Ksayer1 / CC BY-SA 2.0

Ex-Facebook executive Antonio Garcia-Martinez revealed this week the true extent of the technology giant’s data and influence over its users.

Martinez, a project manager for the company in 2012, helped create Facebook’s first mechanisms that enabled targeted data ads. The ongoing practice involves Facebook handing over its users’ internet browsing histories and information about purchases they’ve made in “brick-and-mortar” stores for selective targeting.

This customized approach has grown over the years into a much more complex and powerful tool. Martinez said Facebook can now offer any agency the ability to target individuals “based on their emotional state” and declared that any statement from Facebook to the contrary would be an unequivocal lie.

His article was posted as commentary after leaked documents to The Australian exposed an internal report by Facebook executives demonstrating to advertisers its capacity to identify teenagers who felt “insecure” and “worthless.”

Sam Levine from The Guardian reported:

The internal report produced by Facebook executives, and obtained by the Australian, states that the company can monitor posts and photos in real time to determine when young people feel “stressed”, “defeated”, “overwhelmed”, “anxious”, “nervous”, “stupid”, “silly”, “useless” and a “failure”.

The Australian reported that the document was prepared by two top Australian executives, David Fernandez and Andy Sinn. It was said to describe how the social network gathers psychological insights on high schoolers, college students and young working Australians and New Zealanders. Sinn is an agency relationship manager for the company.

The presentation, which the Australian has not published, was reportedly written for one of Australia’s top banks and stated that the company has a database of its young users – 1.9 million high schoolers, 1.5 million tertiary students and 3 million young workers.

Facebook has detailed information on mood shifts of its young users based on “internal Facebook data” that is not available to the public, the document stated.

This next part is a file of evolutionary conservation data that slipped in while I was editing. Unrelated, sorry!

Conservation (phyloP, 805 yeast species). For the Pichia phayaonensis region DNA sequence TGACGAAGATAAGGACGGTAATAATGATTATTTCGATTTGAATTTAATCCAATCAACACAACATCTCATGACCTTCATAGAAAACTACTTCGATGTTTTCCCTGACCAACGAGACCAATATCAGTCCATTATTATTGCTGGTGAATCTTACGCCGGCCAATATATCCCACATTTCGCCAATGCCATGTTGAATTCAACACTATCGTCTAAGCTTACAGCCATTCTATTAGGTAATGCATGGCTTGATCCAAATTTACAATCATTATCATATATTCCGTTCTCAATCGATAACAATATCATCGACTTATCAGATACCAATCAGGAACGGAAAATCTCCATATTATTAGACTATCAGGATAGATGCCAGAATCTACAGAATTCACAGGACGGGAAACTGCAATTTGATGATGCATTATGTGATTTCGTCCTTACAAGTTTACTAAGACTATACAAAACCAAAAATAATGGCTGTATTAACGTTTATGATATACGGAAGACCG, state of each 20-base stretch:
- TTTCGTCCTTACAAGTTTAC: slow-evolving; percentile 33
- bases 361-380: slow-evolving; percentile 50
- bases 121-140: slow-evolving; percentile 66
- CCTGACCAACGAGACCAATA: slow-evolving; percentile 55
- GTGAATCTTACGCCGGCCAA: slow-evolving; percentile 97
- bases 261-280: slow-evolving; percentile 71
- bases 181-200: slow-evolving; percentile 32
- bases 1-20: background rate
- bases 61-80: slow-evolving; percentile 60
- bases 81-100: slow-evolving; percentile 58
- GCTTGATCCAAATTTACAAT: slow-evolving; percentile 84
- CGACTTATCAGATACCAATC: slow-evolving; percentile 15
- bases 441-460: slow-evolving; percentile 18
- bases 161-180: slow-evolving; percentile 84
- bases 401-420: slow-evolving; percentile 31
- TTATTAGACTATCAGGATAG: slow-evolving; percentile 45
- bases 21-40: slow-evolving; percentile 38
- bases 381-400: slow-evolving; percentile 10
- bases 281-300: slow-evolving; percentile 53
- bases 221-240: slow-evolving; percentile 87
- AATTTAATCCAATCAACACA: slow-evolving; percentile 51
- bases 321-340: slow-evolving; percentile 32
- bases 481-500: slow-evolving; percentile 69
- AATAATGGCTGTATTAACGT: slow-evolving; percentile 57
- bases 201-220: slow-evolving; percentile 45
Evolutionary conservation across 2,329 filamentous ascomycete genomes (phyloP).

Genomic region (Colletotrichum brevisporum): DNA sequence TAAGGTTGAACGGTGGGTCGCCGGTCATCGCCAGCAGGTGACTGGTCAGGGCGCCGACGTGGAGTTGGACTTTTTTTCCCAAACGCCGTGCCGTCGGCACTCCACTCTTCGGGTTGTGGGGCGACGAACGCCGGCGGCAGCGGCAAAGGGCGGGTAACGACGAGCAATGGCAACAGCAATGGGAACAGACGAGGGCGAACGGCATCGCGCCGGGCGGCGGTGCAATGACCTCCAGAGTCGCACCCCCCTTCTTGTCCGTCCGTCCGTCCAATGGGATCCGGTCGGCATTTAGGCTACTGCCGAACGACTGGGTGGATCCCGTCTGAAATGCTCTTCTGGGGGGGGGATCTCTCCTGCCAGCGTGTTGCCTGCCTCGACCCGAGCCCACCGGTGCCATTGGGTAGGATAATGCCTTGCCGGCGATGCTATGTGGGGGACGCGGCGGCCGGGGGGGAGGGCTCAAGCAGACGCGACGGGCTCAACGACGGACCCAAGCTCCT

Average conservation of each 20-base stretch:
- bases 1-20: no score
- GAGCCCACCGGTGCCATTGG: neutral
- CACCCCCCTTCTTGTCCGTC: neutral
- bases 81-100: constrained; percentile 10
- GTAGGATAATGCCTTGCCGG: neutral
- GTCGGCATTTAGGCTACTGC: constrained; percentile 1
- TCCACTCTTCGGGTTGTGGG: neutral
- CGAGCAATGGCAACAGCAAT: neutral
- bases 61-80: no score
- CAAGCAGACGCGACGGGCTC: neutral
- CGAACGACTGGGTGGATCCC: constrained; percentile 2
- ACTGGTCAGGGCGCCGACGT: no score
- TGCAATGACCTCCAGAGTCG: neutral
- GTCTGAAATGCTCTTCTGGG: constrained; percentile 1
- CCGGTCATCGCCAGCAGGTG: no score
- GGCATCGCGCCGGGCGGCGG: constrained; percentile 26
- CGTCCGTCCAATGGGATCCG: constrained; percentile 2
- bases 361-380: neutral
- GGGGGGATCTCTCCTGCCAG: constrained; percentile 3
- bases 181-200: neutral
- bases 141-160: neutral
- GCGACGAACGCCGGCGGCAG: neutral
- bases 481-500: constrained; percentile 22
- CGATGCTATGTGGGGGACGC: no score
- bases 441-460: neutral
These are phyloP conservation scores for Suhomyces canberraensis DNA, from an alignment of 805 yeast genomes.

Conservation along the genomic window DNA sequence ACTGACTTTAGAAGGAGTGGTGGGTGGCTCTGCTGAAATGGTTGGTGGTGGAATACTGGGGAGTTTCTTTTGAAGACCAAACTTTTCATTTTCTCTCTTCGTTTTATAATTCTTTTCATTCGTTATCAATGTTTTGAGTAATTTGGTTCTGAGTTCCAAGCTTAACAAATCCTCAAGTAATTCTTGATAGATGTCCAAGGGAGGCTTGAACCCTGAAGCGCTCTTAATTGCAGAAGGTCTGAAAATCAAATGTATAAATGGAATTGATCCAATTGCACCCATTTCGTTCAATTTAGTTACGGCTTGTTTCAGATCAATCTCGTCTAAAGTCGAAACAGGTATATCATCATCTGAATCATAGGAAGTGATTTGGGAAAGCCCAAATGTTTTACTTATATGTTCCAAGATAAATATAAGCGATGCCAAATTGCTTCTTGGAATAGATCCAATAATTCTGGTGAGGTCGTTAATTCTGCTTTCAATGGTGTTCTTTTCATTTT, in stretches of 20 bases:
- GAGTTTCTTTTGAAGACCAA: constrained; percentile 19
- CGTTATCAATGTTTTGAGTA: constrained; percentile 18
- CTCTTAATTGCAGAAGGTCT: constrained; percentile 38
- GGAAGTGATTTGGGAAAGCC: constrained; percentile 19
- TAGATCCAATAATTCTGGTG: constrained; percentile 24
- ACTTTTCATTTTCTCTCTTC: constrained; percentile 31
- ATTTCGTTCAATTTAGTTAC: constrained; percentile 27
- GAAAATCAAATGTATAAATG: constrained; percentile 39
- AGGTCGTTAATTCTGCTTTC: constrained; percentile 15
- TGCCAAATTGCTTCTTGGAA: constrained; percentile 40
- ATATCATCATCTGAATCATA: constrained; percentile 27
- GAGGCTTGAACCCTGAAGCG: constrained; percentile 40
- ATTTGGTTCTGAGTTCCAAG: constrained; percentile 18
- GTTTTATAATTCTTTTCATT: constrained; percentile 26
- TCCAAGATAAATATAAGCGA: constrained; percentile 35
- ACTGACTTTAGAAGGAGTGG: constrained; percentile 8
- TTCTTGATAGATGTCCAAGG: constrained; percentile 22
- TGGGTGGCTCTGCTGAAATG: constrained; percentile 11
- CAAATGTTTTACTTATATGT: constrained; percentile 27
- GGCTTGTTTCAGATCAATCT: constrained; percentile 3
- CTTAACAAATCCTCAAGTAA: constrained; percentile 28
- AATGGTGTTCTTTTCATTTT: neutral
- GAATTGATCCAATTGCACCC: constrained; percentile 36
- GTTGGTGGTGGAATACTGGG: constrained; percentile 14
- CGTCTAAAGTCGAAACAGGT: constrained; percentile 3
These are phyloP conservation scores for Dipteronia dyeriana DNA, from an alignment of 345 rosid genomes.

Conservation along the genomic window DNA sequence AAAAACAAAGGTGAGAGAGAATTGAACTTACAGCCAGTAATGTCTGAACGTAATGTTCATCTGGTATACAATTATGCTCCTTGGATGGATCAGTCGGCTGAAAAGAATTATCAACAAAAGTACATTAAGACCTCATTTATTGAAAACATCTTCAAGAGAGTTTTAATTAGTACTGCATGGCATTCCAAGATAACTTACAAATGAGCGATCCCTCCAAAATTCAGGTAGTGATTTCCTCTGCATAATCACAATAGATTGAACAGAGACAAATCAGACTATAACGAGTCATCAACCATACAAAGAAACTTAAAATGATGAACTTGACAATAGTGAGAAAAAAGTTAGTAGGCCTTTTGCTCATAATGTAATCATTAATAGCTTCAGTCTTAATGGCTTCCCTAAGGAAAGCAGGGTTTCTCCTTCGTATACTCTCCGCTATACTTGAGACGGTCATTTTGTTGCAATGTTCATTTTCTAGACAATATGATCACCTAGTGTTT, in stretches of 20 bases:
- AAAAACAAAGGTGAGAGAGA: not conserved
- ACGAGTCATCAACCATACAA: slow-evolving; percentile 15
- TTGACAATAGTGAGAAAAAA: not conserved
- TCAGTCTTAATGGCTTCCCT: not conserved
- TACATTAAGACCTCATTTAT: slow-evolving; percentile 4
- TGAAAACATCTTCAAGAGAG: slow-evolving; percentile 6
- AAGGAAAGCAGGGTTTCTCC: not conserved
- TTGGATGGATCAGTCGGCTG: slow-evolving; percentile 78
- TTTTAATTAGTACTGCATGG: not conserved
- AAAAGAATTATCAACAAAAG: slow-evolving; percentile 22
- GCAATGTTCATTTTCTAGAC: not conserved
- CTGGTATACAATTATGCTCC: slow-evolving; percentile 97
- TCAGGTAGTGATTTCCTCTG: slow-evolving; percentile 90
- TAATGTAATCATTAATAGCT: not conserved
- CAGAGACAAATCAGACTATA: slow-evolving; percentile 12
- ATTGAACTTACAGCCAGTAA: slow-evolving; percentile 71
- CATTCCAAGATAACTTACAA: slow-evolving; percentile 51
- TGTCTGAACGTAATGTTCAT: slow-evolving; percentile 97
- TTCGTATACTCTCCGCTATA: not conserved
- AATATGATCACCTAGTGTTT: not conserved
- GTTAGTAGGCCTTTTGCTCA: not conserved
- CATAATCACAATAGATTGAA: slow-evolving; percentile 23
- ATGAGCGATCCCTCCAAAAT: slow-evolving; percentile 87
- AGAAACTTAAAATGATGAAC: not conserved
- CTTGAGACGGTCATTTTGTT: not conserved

In 2014, The Guardian reported that Facebook conducted a secret test engaging the emotions of 689,000 of its users. In the study, researchers found that when they manipulated news feeds on users’ home pages, they were able to influence the users’ emotional states.

According to the study, what the researchers did was “consistent with Facebook’s data use policy, to which all users agree prior to creating an account on Facebook, constituting informed consent for this research” — and therefore legal.

Martinez also wrote that Facebook’s power and influence don’t end at emotional manipulation, and that the company does in fact have the power to change the outcome of a political election.

… Just as Mark Zuckerberg was being disingenuous (to put it mildly) when, in the wake of Donald Trump’s unexpected victory, he expressed doubt that Facebook could have flipped the presidential election.

Facebook deploys a political advertising sales team, specialized by political party, and charged with convincing deep-pocketed politicians that they do have the kind of influence needed to alter the outcome of elections. …

The hard reality is that Facebook will never try to limit such use of their data unless the public uproar reaches such a crescendo as to be un-mutable. Which is what happened with Trump and the “fake news” accusation: even the implacable Zuck had to give in and introduce some anti-fake news technology. But they’ll slip that trap as soon as they can. And why shouldn’t they? At least in the case of ads, the data and the clickthrough rates are on their side.

On Thursday, The Guardian made this statement to readers regarding the most recent general election in Britain: “We now know targeted Facebook advertising played a big role in 2015’s general election.”

Despite recent public backlash, Facebook continues to develop much more powerful and potentially influential technology. In April, the company revealed that it is developing the ability for users to “type” directly from their brains, bypassing a keyboard. Regina Dugan, who heads Facebook’s secretive Building 8 division and works with over 60 scientists, said the brain-to-text project is only a “few years away.” It would use sensors to measure brain activity.

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